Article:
[Concerts] (05.16.09, 11:12 am)

Thursday night, Audrey and I went to brave the night and go to another concert. This wasn’t really a concert, though, so much as a set. Most recent events we have gone to have had bands on stage, complete with real instruments and several people playing them. I have missed the days where we would go to clubs with an honest to goodness DJ, hovering over a mountain of electronic equipment, doing inscrutable things that cause lovely music to come out. This was a nice change of pace, and was a flashback to other experiences sorely missed. I do so love electronic music.

The tickets said that the show started at 8:00, so we get an early dinner and head over to Masquerade. This is the first time that we’ve been over there. I had passed this venue many times driving down North avenue, but never been to an event there. I had asked about parking on the phone, not realizing that the massive empty lot next to the building is all parking. And it was mostly full. There was a line for admittance that stretched halfway around the block. This was very odd, as Dieselboy is not really what one would consider… well, the sort of artist to draw in such a massive crowd. The line had a lot of goth and metal types, which we discover later were headed to a different show, as the venue has several levels: “Heaven,” “Hell,” and “Purgatory.” Our show was situated in Hell, the other group was a death metal band playing in Heaven. Awesome.

We find out once we get in there that the show actually did not start at 8 as advertised, though, but at 9:30. Not so awesome. Dieselboy started at 10:30, and then another DJ would come on at 12:30. Both Audrey and I spent the time contemplating our inevitable exhaustion for the next day, and talked about work.

The first set that came on was Two Fresh, which was incredible. This group consisted of two DJs, who I would later learn were twin brothers, who moved in uncanny synchrony, and a live drummer. They used a very interesting variety of samples, and did a sort of genre blurring that was very cool. The samples came from all over the place, there were a number of clearly R&B influenced clips, as well as some more jazzy ones, but these came alongside powerful beats and other ambient and rhythmic tones. Samples were often juxtaposed with background music that contrasted but did not clash. The live drummer contributed this very sharp and crisp sound to the percussion, which gave the set a sort of liveness that is hard to get when most drums are played with a drum machine.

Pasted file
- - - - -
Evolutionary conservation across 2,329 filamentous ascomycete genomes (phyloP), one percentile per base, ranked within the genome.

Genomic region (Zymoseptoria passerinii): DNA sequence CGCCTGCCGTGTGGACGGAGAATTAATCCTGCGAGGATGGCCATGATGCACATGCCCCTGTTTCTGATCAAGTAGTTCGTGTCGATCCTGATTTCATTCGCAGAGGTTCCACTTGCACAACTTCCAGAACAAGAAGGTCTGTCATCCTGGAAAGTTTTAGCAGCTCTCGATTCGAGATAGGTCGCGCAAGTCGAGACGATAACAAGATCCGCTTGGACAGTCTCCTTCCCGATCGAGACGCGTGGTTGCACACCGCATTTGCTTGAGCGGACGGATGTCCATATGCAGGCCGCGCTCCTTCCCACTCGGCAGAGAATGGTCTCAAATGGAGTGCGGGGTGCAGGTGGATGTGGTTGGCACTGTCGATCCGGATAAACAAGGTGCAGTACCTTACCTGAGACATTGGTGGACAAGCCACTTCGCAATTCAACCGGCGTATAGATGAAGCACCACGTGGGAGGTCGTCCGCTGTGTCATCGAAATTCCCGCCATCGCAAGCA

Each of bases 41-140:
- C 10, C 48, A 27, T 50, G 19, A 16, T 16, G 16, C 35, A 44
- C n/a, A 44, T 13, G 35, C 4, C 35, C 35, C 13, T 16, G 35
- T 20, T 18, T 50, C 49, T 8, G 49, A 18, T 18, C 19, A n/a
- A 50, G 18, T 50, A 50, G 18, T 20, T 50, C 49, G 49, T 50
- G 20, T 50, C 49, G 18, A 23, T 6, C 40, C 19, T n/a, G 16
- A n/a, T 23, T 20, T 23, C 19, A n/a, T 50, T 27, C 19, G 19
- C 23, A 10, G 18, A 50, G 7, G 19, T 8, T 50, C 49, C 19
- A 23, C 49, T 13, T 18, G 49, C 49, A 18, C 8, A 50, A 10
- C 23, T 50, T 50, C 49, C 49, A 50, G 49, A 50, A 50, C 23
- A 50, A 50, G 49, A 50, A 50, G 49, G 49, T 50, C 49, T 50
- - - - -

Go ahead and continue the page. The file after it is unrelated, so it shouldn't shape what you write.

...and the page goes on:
Dieselboy came on afterwards and launched right away into the grinding, machinic, dissonant noises that he is well known for. This was immanently enjoyable, but it was at this point where the crowd began getting really obnoxious. Actually, that’s not entirely true, they were pretty obnoxious throughout Two Fresh, but I was too into the music to really pay attention. Dieselboy is interesting stuff, it is hard to listen to, but, like any acquired taste, rewards the palette with experience and paying attention. It was the paying attention that was especially difficult. Maybe now that I’ve had some distance from the club scene that I have lost my tolerance for thick crowds and having others around me constantly moving around. I’ve never been on Japanese public transportation, but that is the mental image that comes to mind. The set was very cool overall, it had one moment that was absolutely great, but I don’t remember what it was at all.

After Dieselboy went off, Audrey and I were thoroughly exhausted. It was after midnight and she would have work early in the morning. The last DJ to come up would be Pretty Lights, who we sadly missed. I feel bad for not having stayed, but don’t really regret it. I looked the group up after we got home and suddenly realized that I love this sort of music. Pretty Lights is classified as downtempo, a magnificent genre that is extremely listenable, consistently interesting, and very good as background music. I frequently listen to Chromanova while I work. So, it’s better, I think, to listen to while in a somewhat more relaxed environment than the writhing club. Pretty Lights has three CDs for free download on their website, it’s good stuff.

Some findings on immersion

[Research] (05.11.09, 9:37 am)